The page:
Gone Fishin' - Oct. 21, 1997
October 21, 1997 By Charlie Taylor
What is a Rufus?
So said the title of a poem written by a niece of Rufus Via, long time Sterling resident. The poem was read at a party hosted by Rufus and his daughter, Ellen, at the Ashburn Fire Hall Saturday night, on the occasion of his 80th birthday. Saying that it was the major social event of the year in the Sterling community would be an understatement. The 160 guests were treated to a catered buffet by Cheng's Restaurant, music by a six piece band and a general good time for all.
As usual, Rufus was his normal jovial self, looking and acting more like a 50 year old than an octogenarian. While others much younger were sitting at tables, talking among themselves, Rufus was dancing every dance, with relatives and guests alike, and more than likely, wearing them out. Rufus started planning this party more than five years ago when he mentioned to a number of his friends that if he lived to be 80, he was going to throw the biggest party around. Despite a bit of trouble with his heart over the past two years, he accomplished both goals. On Sunday, he began planning his 90th birthday party, destined to be bigger and better.
As the poem pointed out, Rufus was one of nine boys and three girls, born to "Shake" and Cora Via in the mountains of rural Virginia. He caught his first fish in Morman's River in 1927, before most of his guests were born, and he has not stopped since. Rufus, best known in the area as the "father of fishing" to most residents of the local area, first crossed this writer's path some 33 years ago when he was a successful painting contractor in Sterling. After giving up his painting business, he was once again in the public eye for Sterling residents as the manager of the 7-11 on Church Street. It was during this period that Rufus became a major influence on my life.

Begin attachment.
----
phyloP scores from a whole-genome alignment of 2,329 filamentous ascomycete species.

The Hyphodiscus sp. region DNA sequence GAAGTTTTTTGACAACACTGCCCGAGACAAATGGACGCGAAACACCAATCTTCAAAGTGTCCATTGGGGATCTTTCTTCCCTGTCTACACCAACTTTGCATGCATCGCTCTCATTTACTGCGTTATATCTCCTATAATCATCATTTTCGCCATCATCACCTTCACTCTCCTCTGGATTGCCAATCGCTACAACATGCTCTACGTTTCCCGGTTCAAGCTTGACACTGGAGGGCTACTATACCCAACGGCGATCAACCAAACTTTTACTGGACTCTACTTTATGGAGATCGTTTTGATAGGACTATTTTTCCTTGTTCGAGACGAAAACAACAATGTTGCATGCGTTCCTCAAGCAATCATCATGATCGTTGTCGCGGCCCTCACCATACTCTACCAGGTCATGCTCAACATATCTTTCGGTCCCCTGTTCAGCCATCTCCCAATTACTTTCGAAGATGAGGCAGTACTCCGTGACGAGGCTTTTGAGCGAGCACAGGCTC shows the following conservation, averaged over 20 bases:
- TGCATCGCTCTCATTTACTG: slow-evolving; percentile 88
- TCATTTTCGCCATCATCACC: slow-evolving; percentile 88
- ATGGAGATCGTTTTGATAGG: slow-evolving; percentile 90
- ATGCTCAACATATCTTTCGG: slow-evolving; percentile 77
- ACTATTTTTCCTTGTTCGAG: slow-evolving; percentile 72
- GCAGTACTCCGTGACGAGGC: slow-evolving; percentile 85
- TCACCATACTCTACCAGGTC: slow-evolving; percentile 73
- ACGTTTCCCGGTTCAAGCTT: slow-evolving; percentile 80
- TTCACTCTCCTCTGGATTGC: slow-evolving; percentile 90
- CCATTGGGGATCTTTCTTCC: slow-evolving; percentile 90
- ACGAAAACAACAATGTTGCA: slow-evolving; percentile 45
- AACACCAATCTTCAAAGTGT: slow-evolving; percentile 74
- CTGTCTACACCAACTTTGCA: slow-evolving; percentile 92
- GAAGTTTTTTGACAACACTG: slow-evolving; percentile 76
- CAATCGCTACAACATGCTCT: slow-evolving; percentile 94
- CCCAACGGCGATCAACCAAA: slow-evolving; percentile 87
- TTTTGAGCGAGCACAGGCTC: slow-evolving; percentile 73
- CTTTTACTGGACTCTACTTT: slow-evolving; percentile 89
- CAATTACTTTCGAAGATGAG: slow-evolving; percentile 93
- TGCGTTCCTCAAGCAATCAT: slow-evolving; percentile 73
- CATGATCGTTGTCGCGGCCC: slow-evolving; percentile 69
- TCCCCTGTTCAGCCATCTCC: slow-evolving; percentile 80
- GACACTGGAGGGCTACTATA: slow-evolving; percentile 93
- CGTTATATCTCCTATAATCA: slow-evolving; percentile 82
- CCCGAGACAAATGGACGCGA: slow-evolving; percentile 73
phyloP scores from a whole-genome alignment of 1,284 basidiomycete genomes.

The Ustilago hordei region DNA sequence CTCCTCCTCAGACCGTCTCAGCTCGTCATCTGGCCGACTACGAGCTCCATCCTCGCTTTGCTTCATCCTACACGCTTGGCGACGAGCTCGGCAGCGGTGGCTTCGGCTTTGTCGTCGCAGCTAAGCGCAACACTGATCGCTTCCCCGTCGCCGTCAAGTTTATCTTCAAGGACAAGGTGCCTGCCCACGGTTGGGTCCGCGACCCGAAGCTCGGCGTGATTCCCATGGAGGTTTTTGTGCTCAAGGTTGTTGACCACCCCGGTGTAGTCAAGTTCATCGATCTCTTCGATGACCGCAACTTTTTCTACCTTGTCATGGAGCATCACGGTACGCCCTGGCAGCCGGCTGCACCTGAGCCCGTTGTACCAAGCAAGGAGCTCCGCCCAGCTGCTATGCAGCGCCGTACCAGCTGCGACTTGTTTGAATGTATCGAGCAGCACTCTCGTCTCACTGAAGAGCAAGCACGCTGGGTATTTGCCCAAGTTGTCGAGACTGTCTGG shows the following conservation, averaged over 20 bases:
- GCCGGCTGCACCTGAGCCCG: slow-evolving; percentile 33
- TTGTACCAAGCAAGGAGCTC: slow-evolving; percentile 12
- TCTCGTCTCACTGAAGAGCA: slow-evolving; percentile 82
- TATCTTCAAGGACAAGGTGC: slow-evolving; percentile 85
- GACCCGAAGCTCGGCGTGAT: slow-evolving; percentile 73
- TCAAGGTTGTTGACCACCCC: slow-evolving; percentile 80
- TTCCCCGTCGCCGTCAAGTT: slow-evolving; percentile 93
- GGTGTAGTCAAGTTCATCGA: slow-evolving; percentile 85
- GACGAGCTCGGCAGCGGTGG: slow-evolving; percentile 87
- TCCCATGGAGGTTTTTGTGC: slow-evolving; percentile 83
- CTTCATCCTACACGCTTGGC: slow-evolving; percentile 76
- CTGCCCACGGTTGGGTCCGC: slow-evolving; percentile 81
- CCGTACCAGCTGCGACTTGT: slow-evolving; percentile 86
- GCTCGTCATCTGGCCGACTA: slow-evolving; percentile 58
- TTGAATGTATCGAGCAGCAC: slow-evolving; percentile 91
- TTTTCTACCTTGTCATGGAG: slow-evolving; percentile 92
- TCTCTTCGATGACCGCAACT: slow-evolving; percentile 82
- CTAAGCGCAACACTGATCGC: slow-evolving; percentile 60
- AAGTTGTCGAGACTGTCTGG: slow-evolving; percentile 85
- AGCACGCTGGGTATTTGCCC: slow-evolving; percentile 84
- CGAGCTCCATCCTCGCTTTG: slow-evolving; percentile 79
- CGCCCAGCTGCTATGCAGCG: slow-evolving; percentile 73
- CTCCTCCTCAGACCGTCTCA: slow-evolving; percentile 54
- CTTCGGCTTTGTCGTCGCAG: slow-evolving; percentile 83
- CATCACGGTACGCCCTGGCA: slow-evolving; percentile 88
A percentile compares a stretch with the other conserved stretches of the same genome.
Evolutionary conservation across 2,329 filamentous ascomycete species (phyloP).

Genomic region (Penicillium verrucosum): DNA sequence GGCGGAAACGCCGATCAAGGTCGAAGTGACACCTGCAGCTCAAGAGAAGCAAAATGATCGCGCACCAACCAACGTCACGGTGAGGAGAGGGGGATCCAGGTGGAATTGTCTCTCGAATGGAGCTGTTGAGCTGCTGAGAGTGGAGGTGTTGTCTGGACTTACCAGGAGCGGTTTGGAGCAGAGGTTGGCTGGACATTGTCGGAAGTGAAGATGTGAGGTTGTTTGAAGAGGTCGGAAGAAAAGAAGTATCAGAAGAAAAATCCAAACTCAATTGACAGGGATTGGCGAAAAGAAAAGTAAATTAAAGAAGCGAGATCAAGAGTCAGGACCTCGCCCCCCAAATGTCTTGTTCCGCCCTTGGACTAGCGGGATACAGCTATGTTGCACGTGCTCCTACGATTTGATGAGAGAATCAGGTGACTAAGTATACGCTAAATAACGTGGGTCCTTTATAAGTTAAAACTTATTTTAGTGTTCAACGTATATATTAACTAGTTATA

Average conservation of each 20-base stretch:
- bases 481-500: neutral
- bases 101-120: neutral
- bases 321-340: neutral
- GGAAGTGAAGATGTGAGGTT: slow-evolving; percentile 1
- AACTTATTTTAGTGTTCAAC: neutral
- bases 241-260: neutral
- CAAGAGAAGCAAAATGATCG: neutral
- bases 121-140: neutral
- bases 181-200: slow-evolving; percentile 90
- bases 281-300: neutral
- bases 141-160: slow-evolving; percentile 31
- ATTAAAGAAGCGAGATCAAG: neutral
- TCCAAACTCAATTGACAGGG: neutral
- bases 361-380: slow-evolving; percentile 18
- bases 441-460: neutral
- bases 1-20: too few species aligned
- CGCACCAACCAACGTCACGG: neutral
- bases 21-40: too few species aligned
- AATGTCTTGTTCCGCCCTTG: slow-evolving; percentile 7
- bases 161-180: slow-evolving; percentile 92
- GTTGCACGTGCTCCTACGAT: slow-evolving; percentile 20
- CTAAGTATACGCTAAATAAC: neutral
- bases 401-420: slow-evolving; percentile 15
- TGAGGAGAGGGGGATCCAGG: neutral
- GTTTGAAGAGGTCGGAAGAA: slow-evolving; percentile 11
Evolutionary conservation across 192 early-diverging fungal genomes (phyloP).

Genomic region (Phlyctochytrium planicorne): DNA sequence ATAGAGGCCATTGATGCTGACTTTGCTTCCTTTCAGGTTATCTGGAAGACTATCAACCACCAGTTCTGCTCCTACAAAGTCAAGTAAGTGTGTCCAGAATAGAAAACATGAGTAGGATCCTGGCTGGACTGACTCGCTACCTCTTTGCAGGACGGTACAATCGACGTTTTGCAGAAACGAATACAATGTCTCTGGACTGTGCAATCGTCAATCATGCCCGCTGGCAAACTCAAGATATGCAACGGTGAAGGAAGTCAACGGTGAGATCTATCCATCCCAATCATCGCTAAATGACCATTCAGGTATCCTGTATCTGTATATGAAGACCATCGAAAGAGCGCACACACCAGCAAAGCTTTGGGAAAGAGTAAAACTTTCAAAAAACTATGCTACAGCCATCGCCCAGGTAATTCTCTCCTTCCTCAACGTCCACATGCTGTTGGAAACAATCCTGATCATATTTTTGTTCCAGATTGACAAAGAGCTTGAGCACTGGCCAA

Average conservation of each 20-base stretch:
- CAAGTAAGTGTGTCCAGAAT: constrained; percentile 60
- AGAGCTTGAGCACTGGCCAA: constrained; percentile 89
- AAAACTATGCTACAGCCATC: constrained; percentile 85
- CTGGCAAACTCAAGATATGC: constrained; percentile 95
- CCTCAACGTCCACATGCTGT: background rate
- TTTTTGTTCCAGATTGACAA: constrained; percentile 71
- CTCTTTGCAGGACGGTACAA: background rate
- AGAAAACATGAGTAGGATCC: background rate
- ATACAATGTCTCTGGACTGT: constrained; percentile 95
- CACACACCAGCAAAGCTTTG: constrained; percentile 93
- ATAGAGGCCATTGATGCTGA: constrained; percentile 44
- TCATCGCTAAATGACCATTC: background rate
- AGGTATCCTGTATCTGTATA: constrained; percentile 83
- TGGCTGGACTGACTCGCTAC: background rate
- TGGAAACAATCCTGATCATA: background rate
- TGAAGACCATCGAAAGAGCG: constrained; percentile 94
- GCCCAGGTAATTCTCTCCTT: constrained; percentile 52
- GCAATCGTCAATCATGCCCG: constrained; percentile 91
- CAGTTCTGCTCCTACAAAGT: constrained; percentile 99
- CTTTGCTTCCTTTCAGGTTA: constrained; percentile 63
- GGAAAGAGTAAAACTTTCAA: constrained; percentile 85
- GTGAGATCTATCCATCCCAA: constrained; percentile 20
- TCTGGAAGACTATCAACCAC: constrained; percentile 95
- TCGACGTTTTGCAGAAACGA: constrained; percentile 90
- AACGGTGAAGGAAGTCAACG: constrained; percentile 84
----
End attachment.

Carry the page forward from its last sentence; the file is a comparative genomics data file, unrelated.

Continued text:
He invited me to go fishing with him, and a lifelong avocation was born. To his constant amusement, my wife keeps accusing him of trying to break up our marriage by teaching me to fish. And I am not the only one, by far. Rufus has imparted his knowledge and friendship to many other people over the years, who professed a desire to learn to fish or just to "go fishin'". Nothing gives him more pleasure than to sit and talk about fishing, except of course, actually going fishing.
His late wife, Kitty, the smiling clerk at the Dranesville 7-11 for 18 years, was killed in an tragic accident in 1996, as she escorted kids across a Sterling street, just doing her job as a school crossing guard.
In addition to his fishing, Rufus is a country music fan, picking his guitar along with the recordings of his favorite singers. Sunday mornings are a prime get together time for family and friends, featuring Rufus and son-in-law, Roger McLean teaming up for country duets.
Another love is gardening, with some saying that Rufus grows the best tomatoes in the area. He is a regular visitor at the Giant Food salad bar, perhaps lending credence to "eating healthy". His favorite meal is fresh crappie and home grown tomatoes, generally offered to any guest in his home.
I have never heard an ill word spoken of the man and everyone he meets is immediately his friend. As one party guest commented, "It's a real accomplishment just to have this many people still talking to you at your age".
I, for one, cannot wait for Rufus's 90th birthday party (and all the fun in between).